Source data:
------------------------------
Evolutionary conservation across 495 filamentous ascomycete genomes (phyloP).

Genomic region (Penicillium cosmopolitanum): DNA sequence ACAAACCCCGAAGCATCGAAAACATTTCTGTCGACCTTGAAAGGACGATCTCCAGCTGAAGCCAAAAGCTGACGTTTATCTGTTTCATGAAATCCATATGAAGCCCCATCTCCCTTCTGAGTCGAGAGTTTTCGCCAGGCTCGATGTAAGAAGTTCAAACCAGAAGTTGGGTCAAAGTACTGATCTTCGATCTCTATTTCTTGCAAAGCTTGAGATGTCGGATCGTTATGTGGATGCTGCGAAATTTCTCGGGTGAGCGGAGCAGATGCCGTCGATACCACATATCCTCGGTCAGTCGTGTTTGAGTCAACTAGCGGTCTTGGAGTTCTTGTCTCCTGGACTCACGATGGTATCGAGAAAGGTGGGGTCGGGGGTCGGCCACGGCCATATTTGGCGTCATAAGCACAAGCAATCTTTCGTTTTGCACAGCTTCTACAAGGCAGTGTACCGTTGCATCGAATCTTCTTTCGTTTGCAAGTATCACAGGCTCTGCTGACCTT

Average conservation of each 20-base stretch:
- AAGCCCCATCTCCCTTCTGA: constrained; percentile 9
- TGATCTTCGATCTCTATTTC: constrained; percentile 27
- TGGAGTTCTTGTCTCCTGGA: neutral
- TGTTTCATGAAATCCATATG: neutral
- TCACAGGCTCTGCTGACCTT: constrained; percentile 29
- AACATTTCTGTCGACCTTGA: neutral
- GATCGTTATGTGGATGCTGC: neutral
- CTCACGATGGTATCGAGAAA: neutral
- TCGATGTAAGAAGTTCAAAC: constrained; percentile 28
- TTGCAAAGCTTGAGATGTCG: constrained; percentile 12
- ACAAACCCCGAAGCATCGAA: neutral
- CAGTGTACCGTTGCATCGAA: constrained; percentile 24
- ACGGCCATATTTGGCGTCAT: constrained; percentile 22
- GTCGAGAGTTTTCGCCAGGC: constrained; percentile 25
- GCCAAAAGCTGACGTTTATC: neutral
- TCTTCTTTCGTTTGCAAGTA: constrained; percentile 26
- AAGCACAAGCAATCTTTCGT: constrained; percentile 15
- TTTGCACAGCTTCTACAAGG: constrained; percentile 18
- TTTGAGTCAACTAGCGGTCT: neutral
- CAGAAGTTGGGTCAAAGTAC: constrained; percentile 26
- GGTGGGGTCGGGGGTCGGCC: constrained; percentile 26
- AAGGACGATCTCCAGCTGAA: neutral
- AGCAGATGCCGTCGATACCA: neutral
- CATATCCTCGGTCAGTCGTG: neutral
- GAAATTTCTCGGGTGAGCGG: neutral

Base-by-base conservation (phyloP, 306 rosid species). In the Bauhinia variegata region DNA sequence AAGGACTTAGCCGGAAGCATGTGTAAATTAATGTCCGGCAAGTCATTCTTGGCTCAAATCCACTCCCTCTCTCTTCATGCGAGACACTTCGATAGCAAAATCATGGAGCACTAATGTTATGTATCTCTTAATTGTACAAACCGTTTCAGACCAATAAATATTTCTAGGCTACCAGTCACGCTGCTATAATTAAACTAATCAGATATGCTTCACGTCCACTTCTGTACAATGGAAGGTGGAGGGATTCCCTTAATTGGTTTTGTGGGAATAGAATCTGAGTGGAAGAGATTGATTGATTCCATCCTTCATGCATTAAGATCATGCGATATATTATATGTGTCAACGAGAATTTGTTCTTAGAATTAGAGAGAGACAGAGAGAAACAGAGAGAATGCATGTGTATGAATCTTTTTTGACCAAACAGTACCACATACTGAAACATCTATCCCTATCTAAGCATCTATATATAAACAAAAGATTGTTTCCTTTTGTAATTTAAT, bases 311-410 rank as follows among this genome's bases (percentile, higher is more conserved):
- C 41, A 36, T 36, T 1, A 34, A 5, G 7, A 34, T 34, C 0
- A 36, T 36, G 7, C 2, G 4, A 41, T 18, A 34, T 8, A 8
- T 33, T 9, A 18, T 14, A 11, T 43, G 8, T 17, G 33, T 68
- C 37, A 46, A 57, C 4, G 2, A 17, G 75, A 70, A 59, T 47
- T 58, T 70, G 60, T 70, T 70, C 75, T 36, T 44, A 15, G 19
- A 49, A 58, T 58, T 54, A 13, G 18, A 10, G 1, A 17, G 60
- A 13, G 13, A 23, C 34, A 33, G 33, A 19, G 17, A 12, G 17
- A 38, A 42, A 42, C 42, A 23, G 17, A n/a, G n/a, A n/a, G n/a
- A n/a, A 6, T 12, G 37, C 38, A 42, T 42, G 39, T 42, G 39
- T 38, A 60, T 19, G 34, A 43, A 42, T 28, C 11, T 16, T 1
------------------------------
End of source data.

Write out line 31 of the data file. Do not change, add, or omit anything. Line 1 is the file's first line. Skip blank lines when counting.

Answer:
- A 36, T 36, G 7, C 2, G 4, A 41, T 18, A 34, T 8, A 8